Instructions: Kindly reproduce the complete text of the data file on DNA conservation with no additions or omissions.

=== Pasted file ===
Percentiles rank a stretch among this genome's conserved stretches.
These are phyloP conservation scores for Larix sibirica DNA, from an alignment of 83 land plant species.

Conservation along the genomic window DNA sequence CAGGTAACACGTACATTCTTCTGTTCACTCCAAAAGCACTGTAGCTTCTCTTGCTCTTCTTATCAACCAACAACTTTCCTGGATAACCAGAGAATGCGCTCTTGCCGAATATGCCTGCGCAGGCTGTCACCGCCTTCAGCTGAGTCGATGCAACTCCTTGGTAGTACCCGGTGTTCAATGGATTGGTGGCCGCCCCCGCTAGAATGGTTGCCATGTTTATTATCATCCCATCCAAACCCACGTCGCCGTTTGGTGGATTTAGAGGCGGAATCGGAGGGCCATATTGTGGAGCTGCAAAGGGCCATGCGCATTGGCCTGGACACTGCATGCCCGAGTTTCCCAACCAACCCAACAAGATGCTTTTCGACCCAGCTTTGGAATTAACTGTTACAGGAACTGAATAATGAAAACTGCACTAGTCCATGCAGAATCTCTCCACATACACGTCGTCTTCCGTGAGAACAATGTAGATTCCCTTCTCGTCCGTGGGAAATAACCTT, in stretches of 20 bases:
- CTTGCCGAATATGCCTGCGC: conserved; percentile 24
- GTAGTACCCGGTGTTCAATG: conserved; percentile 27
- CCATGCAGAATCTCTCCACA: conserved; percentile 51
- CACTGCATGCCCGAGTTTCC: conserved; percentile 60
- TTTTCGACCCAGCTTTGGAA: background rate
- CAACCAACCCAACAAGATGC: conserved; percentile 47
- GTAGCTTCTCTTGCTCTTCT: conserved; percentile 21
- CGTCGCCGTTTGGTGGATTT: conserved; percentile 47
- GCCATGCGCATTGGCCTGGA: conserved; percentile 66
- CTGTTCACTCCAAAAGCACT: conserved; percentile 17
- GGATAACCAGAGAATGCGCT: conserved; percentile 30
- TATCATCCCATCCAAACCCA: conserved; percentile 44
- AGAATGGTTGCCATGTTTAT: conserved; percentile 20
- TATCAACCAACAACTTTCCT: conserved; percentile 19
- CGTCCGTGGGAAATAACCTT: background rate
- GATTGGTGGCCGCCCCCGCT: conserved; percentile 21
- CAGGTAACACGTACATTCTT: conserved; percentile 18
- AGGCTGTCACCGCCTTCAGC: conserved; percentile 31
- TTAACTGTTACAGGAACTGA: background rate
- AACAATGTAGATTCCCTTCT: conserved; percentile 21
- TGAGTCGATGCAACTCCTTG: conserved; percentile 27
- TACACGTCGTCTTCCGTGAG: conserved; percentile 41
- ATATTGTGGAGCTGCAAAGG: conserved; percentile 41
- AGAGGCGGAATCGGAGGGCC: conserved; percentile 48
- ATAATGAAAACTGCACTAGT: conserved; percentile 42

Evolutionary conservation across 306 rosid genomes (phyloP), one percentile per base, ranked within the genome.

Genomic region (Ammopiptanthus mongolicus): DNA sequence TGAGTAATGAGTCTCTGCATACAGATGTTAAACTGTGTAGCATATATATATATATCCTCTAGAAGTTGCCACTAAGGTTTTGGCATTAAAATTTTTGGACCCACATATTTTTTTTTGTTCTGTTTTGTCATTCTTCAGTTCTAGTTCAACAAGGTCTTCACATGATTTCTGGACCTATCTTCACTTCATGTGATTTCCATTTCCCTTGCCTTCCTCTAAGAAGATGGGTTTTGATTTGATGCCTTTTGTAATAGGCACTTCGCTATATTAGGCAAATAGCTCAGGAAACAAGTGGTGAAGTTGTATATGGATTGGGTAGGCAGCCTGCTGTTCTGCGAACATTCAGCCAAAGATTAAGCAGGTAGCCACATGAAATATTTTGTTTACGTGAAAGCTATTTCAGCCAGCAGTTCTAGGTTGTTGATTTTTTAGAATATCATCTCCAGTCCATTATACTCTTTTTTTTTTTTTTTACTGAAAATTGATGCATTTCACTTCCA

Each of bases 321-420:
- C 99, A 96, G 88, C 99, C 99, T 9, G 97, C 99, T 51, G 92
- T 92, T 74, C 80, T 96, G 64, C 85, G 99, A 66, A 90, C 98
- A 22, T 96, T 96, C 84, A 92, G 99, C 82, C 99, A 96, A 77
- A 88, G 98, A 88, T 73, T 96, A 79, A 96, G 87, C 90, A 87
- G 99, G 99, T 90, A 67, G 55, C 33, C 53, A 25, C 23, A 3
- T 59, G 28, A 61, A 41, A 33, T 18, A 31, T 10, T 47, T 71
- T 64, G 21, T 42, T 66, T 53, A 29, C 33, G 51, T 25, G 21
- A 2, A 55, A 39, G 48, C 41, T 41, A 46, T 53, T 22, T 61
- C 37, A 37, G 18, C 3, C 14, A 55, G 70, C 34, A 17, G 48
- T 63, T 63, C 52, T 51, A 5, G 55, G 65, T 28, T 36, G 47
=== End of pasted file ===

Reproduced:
Percentiles rank a stretch among this genome's conserved stretches.
These are phyloP conservation scores for Larix sibirica DNA, from an alignment of 83 land plant species.

Conservation along the genomic window DNA sequence CAGGTAACACGTACATTCTTCTGTTCACTCCAAAAGCACTGTAGCTTCTCTTGCTCTTCTTATCAACCAACAACTTTCCTGGATAACCAGAGAATGCGCTCTTGCCGAATATGCCTGCGCAGGCTGTCACCGCCTTCAGCTGAGTCGATGCAACTCCTTGGTAGTACCCGGTGTTCAATGGATTGGTGGCCGCCCCCGCTAGAATGGTTGCCATGTTTATTATCATCCCATCCAAACCCACGTCGCCGTTTGGTGGATTTAGAGGCGGAATCGGAGGGCCATATTGTGGAGCTGCAAAGGGCCATGCGCATTGGCCTGGACACTGCATGCCCGAGTTTCCCAACCAACCCAACAAGATGCTTTTCGACCCAGCTTTGGAATTAACTGTTACAGGAACTGAATAATGAAAACTGCACTAGTCCATGCAGAATCTCTCCACATACACGTCGTCTTCCGTGAGAACAATGTAGATTCCCTTCTCGTCCGTGGGAAATAACCTT, in stretches of 20 bases:
- CTTGCCGAATATGCCTGCGC: conserved; percentile 24
- GTAGTACCCGGTGTTCAATG: conserved; percentile 27
- CCATGCAGAATCTCTCCACA: conserved; percentile 51
- CACTGCATGCCCGAGTTTCC: conserved; percentile 60
- TTTTCGACCCAGCTTTGGAA: background rate
- CAACCAACCCAACAAGATGC: conserved; percentile 47
- GTAGCTTCTCTTGCTCTTCT: conserved; percentile 21
- CGTCGCCGTTTGGTGGATTT: conserved; percentile 47
- GCCATGCGCATTGGCCTGGA: conserved; percentile 66
- CTGTTCACTCCAAAAGCACT: conserved; percentile 17
- GGATAACCAGAGAATGCGCT: conserved; percentile 30
- TATCATCCCATCCAAACCCA: conserved; percentile 44
- AGAATGGTTGCCATGTTTAT: conserved; percentile 20
- TATCAACCAACAACTTTCCT: conserved; percentile 19
- CGTCCGTGGGAAATAACCTT: background rate
- GATTGGTGGCCGCCCCCGCT: conserved; percentile 21
- CAGGTAACACGTACATTCTT: conserved; percentile 18
- AGGCTGTCACCGCCTTCAGC: conserved; percentile 31
- TTAACTGTTACAGGAACTGA: background rate
- AACAATGTAGATTCCCTTCT: conserved; percentile 21
- TGAGTCGATGCAACTCCTTG: conserved; percentile 27
- TACACGTCGTCTTCCGTGAG: conserved; percentile 41
- ATATTGTGGAGCTGCAAAGG: conserved; percentile 41
- AGAGGCGGAATCGGAGGGCC: conserved; percentile 48
- ATAATGAAAACTGCACTAGT: conserved; percentile 42

Evolutionary conservation across 306 rosid genomes (phyloP), one percentile per base, ranked within the genome.

Genomic region (Ammopiptanthus mongolicus): DNA sequence TGAGTAATGAGTCTCTGCATACAGATGTTAAACTGTGTAGCATATATATATATATCCTCTAGAAGTTGCCACTAAGGTTTTGGCATTAAAATTTTTGGACCCACATATTTTTTTTTGTTCTGTTTTGTCATTCTTCAGTTCTAGTTCAACAAGGTCTTCACATGATTTCTGGACCTATCTTCACTTCATGTGATTTCCATTTCCCTTGCCTTCCTCTAAGAAGATGGGTTTTGATTTGATGCCTTTTGTAATAGGCACTTCGCTATATTAGGCAAATAGCTCAGGAAACAAGTGGTGAAGTTGTATATGGATTGGGTAGGCAGCCTGCTGTTCTGCGAACATTCAGCCAAAGATTAAGCAGGTAGCCACATGAAATATTTTGTTTACGTGAAAGCTATTTCAGCCAGCAGTTCTAGGTTGTTGATTTTTTAGAATATCATCTCCAGTCCATTATACTCTTTTTTTTTTTTTTTACTGAAAATTGATGCATTTCACTTCCA

Each of bases 321-420:
- C 99, A 96, G 88, C 99, C 99, T 9, G 97, C 99, T 51, G 92
- T 92, T 74, C 80, T 96, G 64, C 85, G 99, A 66, A 90, C 98
- A 22, T 96, T 96, C 84, A 92, G 99, C 82, C 99, A 96, A 77
- A 88, G 98, A 88, T 73, T 96, A 79, A 96, G 87, C 90, A 87
- G 99, G 99, T 90, A 67, G 55, C 33, C 53, A 25, C 23, A 3
- T 59, G 28, A 61, A 41, A 33, T 18, A 31, T 10, T 47, T 71
- T 64, G 21, T 42, T 66, T 53, A 29, C 33, G 51, T 25, G 21
- A 2, A 55, A 39, G 48, C 41, T 41, A 46, T 53, T 22, T 61
- C 37, A 37, G 18, C 3, C 14, A 55, G 70, C 34, A 17, G 48
- T 63, T 63, C 52, T 51, A 5, G 55, G 65, T 28, T 36, G 47